There is no doubt in my mind that this is one of the most popular music streaming services in the world, especially for the free artists. YouTube in comparison is nothing, as SoundCloud deals only with music and artists. The developer team at SoundCloud is praising the WYSIWYG style of Golang: Go’s strict formatting rules and its “only one way to do things” philosophy mean we don’t waste much time bikeshedding about style.


Dropbox has seen better times, but it doesn’t change the fact that this company is dealing with half a million requests to save files every single day, a task that is not meant to be dealt with your typical programming languages. Once again, we see the trend where Go is showing real promise for being a language that can scale for ultra-large companies. Their blog post discusses some of the Go projects they’ve been working on, check them out!


They didn’t make my list of the top live chat software, but they’ve definitely made this list. It looks like this is the second time as well, as my first post where I mentioned UserVoice was about minimal Go frameworks. UserVoice is building its own Go software, and if you take a look – they do have to serve a bit of a customer base!


Docker is not a side-project or a library built using Go, the whole project is built solely on Golang’s base. Just a couple of months ago we saw the release of Docker 1.0, which doesn’t mean anything more than the fact that both Docker and Golang are actively making their product better.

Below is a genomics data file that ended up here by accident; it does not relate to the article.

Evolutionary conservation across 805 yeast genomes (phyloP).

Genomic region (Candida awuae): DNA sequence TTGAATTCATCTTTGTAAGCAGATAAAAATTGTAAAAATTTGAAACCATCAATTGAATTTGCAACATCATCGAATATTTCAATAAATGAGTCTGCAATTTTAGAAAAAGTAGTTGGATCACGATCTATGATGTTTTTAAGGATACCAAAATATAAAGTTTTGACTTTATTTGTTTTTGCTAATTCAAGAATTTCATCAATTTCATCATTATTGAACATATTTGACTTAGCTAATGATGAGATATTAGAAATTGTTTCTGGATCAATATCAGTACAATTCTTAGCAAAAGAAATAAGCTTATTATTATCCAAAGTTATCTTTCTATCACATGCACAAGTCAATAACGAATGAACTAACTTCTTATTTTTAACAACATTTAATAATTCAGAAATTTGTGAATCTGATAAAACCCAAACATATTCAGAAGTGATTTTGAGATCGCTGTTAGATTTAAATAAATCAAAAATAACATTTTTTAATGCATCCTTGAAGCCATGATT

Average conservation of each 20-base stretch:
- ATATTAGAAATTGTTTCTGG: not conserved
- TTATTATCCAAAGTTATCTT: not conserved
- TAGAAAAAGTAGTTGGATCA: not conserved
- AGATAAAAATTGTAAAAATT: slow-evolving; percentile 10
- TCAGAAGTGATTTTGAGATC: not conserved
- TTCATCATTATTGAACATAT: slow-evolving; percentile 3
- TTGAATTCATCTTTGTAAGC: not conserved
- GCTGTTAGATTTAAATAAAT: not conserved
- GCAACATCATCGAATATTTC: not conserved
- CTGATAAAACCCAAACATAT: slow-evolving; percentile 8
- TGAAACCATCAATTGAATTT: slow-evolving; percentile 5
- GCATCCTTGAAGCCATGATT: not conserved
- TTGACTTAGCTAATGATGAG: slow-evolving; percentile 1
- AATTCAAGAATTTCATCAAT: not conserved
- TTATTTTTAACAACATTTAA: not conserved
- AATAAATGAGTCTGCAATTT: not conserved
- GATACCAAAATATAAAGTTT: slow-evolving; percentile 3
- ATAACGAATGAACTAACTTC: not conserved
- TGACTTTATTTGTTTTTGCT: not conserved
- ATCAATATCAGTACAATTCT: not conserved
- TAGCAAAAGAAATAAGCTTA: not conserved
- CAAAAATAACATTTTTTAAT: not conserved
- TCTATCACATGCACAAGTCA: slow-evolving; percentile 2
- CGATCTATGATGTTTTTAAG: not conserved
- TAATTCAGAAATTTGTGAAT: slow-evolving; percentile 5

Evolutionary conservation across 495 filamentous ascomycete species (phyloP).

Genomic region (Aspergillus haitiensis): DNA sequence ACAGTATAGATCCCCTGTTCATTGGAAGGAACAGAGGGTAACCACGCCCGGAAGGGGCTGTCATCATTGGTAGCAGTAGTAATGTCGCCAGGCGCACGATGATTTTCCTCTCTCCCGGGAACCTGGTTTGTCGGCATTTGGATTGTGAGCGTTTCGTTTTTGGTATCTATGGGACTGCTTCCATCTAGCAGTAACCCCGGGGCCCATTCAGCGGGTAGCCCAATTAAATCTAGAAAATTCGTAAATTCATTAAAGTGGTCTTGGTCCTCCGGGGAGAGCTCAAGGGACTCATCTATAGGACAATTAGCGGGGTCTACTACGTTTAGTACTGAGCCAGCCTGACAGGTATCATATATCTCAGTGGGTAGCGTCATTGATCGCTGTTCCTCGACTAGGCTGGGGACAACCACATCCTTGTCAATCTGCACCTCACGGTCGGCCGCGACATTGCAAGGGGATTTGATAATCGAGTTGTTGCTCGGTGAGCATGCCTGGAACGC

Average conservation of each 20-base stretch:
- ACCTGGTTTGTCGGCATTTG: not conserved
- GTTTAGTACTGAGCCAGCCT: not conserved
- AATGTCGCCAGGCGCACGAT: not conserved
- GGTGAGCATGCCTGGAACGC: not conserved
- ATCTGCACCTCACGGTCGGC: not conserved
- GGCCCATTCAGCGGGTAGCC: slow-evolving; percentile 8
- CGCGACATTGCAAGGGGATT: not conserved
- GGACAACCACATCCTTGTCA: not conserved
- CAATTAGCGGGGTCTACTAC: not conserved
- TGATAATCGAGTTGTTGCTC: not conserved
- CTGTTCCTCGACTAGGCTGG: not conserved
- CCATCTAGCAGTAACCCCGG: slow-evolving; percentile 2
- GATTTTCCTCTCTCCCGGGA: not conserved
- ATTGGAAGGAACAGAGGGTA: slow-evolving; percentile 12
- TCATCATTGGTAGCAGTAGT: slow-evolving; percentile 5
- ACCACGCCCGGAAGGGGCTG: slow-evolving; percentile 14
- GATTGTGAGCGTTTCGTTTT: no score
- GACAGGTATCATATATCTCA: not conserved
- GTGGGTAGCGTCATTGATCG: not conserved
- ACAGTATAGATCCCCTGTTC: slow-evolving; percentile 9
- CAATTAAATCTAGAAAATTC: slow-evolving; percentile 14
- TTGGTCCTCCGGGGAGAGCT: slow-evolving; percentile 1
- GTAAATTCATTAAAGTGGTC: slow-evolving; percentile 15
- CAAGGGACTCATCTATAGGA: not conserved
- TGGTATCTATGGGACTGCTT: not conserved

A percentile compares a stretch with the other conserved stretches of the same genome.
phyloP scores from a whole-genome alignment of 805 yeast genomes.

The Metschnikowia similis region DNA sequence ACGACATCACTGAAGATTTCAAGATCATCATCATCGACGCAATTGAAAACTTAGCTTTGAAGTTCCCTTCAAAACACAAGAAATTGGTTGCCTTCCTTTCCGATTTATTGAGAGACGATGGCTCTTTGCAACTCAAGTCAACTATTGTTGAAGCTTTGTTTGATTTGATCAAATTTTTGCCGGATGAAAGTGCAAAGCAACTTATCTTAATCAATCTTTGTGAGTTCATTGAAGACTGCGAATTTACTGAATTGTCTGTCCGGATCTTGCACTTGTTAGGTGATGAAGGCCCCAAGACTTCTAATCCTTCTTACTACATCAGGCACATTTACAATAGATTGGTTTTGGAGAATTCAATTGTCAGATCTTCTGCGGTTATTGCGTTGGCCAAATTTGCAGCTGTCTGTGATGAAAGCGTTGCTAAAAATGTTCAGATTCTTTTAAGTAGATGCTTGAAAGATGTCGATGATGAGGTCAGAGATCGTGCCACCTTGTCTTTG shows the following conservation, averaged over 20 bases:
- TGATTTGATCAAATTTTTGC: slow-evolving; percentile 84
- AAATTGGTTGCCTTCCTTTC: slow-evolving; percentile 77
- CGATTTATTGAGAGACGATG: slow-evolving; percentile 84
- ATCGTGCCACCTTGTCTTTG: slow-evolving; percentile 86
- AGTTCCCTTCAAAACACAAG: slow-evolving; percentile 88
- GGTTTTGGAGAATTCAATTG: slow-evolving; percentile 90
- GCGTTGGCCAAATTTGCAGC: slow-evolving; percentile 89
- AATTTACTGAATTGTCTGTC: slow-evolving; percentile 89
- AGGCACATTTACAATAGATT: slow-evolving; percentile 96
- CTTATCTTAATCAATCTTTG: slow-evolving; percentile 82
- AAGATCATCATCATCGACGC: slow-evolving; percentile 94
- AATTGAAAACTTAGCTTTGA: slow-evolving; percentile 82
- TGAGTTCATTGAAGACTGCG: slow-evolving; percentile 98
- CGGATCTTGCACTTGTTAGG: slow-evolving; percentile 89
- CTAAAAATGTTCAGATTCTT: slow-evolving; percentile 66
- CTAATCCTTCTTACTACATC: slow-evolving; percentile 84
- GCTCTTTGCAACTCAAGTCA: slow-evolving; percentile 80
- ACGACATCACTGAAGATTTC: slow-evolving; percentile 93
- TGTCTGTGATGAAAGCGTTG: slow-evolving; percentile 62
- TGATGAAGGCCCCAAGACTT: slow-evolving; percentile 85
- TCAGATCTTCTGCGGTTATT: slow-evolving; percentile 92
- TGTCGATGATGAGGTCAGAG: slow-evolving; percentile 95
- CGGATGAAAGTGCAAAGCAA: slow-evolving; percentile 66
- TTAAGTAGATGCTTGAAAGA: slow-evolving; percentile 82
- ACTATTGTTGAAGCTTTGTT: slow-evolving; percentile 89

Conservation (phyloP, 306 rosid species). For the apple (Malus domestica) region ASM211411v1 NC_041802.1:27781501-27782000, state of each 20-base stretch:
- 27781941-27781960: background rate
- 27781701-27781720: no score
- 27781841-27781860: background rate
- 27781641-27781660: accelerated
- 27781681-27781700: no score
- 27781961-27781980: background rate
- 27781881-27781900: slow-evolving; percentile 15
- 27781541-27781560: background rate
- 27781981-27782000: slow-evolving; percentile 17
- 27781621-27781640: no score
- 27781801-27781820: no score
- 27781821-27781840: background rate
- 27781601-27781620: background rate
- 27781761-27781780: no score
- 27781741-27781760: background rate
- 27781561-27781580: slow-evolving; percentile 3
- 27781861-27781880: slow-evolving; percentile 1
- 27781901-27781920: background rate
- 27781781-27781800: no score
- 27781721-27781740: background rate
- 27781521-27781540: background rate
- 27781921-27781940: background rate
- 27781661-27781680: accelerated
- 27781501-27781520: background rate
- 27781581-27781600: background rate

Learning Resources for Go (aka Golang)

You now know the history of Go, you know exactly why it has been built and by whom, and you also know all of the cool reasons as to why it is so great, and why you should consider using it. And, if all that wasn’t enough – you’ve even seen some real-world examples of big companies that rely on Go on daily basis. Are you ready to learn Go?

Go is a new, fun, productive language developed by Google and the open source community. Get a feel for the language and its standard libraries and tools in this session, where we go through installing Go and writing some simple but useful programs.

You can enjoy the 24-minute introduction video for Go, or you can get your hands dirty by trying out any of the other learning resources below. The best place to start with getting started is the official Go documentation.

Go 101 Setup by Peter Bourgon

You’ll be taking away quite a few things from this tutorial, but most importantly – how to go from setting up the work environment, to building a web server that will accept live connections. Either this, or the official guide, both will help you execute your first lines of Go code.

A Tour of Go